A Matter of Religion

Iowans are simple people and have a simple faith.  We believe in the land and we believe in making things grow.  Whether we use Christian symbols and Republican moral imperatives, or liberal thought experiments laced with atheistic flavors of actual thinking, we all basically accept that we should believe in the land and make things grow.


The church in the Paffooney picture is a real church in my real little Iowa home town.  Once it was the Congregational Church in Rowan, the second location.  The first Congregational Church building that stood on Main Street burned down before I was ten.  But it didn’t remain pure Congregational.  Little Rowan was not really big enough to support two different churches.  So long about the time when I was wrestling with the fact that I had lust in my heart, and looking at the pretty Congregationalist farm girl two seats ahead of me and the Methodist Minister’s son on the school bus made my soul hurt, the Methodist Church and the Congregational Church were forced to become one church.  They used both church buildings on a weekly rotating basis, using the same minister for both.  It was the Methodist minister, my best friend’s father who got the job of spiritual leader for the entire community.  And there was hell to pay.  Congregationalists hated the idea that the minister was no longer speaking Congregationalist approved Biblical ideas.  And Methodists resented the fact that they had to have their immortal souls saved in the same church building as those unclean Congregationalists.  Heckfire, they didn’t even like taking cold showers as much as Methodists did.  They took them, all right, but didn’t really like them enough.  So religious wars were fought in our little town for decades.  But only in the manner of Iowegian Christians.   Silent wars employing laser-focused glares of righteous disapproval.  Attacks on the other side committed solely with clucking tongues and expressed only to members of the same congregation in places where the other side will never hear of it.  And of course, as children tackling the full range of punitive forces and concepts associated with puberty, we were completely unaware of what was going on behind closed doors.  Fury of Biblical proportions was disrupting the digestion of nearly one quarter of the Yoke Ministry of the United Churches of Rowan, Iowa, and causing innumerable bottles of Milk of Magnesia to be consumed in the middle of the night.  These two Midwestern flavors of Christianity were just too different to co-exist in the same building.  Of course, I couldn’t tell you what the differences actually were.  I still can’t.  But I learned the tremendously terrible and atheistic notion that all Christians are the same, and they all worship the same God, and they are all equally worthy of love.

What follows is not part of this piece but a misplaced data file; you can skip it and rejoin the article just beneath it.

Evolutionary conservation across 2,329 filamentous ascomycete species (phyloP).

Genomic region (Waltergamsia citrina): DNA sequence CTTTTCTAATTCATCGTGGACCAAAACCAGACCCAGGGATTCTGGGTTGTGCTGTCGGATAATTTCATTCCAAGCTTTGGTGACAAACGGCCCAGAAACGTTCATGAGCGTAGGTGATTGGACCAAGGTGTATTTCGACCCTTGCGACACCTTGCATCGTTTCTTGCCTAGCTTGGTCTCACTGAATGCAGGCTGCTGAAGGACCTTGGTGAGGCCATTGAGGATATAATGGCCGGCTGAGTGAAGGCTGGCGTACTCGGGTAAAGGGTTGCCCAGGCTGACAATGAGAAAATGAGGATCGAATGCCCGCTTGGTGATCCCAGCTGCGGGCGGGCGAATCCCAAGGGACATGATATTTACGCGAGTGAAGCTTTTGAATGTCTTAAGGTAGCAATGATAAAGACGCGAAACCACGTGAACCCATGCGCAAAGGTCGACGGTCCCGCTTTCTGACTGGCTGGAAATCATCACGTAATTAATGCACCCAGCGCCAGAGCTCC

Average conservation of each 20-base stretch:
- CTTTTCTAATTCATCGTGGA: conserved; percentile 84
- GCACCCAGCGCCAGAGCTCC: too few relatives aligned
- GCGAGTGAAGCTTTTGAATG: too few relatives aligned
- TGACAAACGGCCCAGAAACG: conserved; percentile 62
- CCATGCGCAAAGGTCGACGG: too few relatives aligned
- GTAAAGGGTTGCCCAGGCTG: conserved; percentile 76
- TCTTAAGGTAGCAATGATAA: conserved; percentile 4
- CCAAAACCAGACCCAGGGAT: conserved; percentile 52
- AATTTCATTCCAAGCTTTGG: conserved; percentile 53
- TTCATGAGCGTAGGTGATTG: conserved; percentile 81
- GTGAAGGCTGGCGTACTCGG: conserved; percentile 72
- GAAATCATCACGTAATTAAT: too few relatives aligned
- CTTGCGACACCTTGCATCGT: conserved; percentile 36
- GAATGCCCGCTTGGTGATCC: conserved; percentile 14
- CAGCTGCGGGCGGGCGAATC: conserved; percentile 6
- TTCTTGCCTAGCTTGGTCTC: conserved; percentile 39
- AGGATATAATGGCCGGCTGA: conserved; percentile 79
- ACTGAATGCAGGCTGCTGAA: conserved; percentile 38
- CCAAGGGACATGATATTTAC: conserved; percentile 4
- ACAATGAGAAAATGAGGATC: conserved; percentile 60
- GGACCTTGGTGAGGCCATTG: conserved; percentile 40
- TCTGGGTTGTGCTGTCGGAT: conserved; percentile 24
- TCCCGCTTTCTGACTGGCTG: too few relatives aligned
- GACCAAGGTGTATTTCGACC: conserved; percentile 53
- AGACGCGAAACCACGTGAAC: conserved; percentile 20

The scariest thing of all is this.  I went on from the religious wars of Rowan, Iowa in the late 1960’s and the early 1970’s to living in a community in South Texas where the two sides were Hispanic Catholics versus Southern Baptists.  I got married to a Jehovah’s Witness, and tried very sincerely for a while to be a Jehovah’s Witness.  I taught kids who were Catholic, Baptist, Muslim, Hindu, and Buddhist.  And scariness comes with the realization that I still believe “they are all equally worthy of love.”  Atheists too, for that matter.  I am sorry that atheists are not crazy enough to actually talk to God.  There is comfort on so many levels with the ability to speak to an invisible mythological father.  And I speak to Him daily.  So what is my real religion?  I am not sure.  But Valerie Clarke in the church Paffooney agrees with me (because I totally created her and she has no choice); the church parking lot is a great place for skateboards.

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Filed under humor, Paffooney, philosophy

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